This 90mm is therefore over 13cm long and weighs over 600g. Good point, it has a design with constant congestion, whatever the focusing distance.
The manufacturing quality is at the rendezvous with a 100% metal chassis and a design ready to face the worst conditions of shots. The objective is relatively discreet insofar as the barrel is very loaded with indications and switches of all kinds. We find information printed on the reproduction report and the focusing distance (no dynamic indicator) in meters and feet. There is a programmable key, as on the 70-200 mm f / 4 for example, and two switches: the first to activate the optical stabilization and the second to manage the focusing range.
The focus is activated with a system of clips on its ring. It is the same kind of system that is found on the Olympus Pro optics or some Fujifilm. The focusing ring is perfect: it is comfortable, fluidity is optimal and precision is there. It even offers the luxury of real end stops.
A focal length corresponds to an angle of field – or angle of vision – covered by the camera equipped with the lens. The larger the focal length, the smaller the field of view: we speak of long focal length. Conversely, the shorter the focal length, the wider the field angle: we speak of wide-angle.
A 90mm macro is primarily designed to take macro photos. Either way, optics can also be used for other types of shots. Mounted on a camera equipped with an APS-C format sensor, this lens is equivalent to a 135 mm (coefficient of x1.5 at Sony).
All the lenses give an image whose periphery, and particularly the corners, are darker. The vignetting is measured in IL (Lumination Index): the value indicated measures the difference, in IL, between the amount of light received by the edges and that received in the center.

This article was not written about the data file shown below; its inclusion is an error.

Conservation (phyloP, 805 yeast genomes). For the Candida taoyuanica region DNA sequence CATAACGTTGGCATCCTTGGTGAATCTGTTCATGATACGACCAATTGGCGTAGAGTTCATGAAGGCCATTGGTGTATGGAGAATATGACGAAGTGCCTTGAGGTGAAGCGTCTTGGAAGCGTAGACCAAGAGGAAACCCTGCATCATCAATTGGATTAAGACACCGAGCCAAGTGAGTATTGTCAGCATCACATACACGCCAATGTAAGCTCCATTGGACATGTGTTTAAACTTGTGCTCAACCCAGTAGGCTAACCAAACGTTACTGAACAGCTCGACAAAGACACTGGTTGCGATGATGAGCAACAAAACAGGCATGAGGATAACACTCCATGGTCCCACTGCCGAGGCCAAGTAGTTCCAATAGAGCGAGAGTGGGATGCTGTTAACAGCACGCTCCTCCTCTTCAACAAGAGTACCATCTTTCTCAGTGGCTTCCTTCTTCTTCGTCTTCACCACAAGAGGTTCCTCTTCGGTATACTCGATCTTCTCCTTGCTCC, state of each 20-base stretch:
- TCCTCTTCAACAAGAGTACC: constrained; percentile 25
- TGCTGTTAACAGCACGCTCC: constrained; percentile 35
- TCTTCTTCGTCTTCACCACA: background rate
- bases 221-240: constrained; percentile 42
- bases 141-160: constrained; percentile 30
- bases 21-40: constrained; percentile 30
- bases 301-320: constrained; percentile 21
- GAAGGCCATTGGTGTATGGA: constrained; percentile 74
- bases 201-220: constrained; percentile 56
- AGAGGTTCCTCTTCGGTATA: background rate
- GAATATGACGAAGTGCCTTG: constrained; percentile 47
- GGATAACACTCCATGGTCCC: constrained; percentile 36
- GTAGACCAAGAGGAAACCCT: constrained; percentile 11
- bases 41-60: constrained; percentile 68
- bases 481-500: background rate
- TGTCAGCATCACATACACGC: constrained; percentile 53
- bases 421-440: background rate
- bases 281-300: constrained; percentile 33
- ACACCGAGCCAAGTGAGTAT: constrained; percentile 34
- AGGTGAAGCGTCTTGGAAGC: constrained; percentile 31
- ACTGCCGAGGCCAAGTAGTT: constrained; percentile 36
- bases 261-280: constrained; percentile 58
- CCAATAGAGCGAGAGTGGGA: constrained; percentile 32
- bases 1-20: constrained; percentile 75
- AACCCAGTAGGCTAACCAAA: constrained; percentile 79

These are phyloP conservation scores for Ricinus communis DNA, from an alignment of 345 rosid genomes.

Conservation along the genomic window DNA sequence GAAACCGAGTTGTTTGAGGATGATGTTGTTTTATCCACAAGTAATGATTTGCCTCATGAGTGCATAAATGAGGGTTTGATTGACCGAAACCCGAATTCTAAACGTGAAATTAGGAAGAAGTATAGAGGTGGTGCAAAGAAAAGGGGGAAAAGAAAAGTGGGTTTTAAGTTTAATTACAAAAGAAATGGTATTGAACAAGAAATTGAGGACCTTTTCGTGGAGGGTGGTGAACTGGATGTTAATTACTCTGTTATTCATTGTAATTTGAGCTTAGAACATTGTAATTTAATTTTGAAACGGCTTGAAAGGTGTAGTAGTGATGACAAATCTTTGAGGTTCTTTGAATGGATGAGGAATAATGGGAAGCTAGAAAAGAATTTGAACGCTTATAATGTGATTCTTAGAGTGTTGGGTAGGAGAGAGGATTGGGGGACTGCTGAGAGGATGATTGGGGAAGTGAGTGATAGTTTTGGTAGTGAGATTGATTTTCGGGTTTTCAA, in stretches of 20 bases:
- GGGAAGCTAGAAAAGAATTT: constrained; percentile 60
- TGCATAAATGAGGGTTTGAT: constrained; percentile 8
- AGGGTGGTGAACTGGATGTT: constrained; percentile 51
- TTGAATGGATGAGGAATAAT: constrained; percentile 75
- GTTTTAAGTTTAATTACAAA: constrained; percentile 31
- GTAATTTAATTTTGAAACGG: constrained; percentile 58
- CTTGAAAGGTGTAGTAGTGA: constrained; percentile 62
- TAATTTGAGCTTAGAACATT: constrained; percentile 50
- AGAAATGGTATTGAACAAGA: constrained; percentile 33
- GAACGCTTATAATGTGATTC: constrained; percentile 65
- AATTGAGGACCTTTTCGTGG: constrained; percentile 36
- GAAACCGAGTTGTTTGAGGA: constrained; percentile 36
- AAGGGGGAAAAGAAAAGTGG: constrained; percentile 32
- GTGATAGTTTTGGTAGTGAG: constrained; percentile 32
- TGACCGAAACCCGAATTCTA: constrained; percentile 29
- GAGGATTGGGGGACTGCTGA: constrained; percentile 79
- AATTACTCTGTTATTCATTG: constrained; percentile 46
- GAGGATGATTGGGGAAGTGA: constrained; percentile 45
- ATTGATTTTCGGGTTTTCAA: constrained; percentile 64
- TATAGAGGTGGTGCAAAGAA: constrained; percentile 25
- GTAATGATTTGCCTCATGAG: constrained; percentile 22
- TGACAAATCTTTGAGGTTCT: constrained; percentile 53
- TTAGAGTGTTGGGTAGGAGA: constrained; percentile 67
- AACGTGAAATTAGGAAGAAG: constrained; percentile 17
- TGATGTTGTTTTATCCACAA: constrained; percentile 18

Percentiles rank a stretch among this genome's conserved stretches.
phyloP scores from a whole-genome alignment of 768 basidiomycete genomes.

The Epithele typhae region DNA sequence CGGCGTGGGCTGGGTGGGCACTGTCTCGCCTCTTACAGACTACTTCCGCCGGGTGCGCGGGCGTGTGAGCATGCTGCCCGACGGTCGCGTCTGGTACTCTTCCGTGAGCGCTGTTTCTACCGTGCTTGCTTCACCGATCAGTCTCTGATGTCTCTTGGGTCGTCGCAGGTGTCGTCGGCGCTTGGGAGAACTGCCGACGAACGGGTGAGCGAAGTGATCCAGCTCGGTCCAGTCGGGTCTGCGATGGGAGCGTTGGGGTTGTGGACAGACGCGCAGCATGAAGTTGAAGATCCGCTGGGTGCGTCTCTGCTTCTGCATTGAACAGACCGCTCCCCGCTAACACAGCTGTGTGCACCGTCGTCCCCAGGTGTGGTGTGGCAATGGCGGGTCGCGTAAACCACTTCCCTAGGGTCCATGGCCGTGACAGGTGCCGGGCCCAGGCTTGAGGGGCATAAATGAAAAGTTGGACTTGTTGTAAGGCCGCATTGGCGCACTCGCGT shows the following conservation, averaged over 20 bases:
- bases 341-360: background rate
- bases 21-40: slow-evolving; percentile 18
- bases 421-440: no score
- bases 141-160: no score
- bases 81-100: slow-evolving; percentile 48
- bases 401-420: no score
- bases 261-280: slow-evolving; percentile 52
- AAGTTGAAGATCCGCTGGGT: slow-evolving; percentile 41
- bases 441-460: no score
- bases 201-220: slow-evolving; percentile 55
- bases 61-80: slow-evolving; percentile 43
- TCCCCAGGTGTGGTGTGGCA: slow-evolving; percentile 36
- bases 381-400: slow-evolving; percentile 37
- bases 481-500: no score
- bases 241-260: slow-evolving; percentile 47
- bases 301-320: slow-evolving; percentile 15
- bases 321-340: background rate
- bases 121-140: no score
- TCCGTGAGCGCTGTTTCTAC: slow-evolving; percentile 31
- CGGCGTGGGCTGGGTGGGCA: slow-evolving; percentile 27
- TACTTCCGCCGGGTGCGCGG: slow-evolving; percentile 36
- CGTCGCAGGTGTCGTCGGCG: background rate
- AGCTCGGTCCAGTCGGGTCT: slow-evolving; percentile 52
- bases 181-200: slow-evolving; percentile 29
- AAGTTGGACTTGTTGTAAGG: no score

At the largest apertures, very slight vignetting is observed, which becomes negligible from f / 4.
Objectives tend to “twist reality”. Geometric aberrations appear when one moves away from Gauss conditions. There are two types of geometric distortions: distortions in bearings and distortions in barrels.
The distortions on this 90 mm are very discreet, even really negligible.
The bokeh is to be related to the depth of field. We can compare it to the “quality” of the blur or to the way in which the objective goes from the net to the blur – a very subjective notion, even if certain elements make it possible to predict things – on images with shallow depth of field. It depends on many parameters including mainly the design of the lens, the shape and the size of the diaphragm.
This 90mm has a maximum aperture of f / 2.8 which allows it to provide fairly marked depth of field effects in standard use. It is very easy to detach a main subject from its background in a beautiful and soft blur. As long as the background is not too close to the subject, it will be drowned in a very diffuse blur and pleasing to the eye.
On the other hand, let us not forget either that the depth of field is intimately linked to the focusing distance. In macro use, at 28 cm, it is extremely short and requires formidable precision to position the plane of sharpness. The slightest error is immediately sanctioned!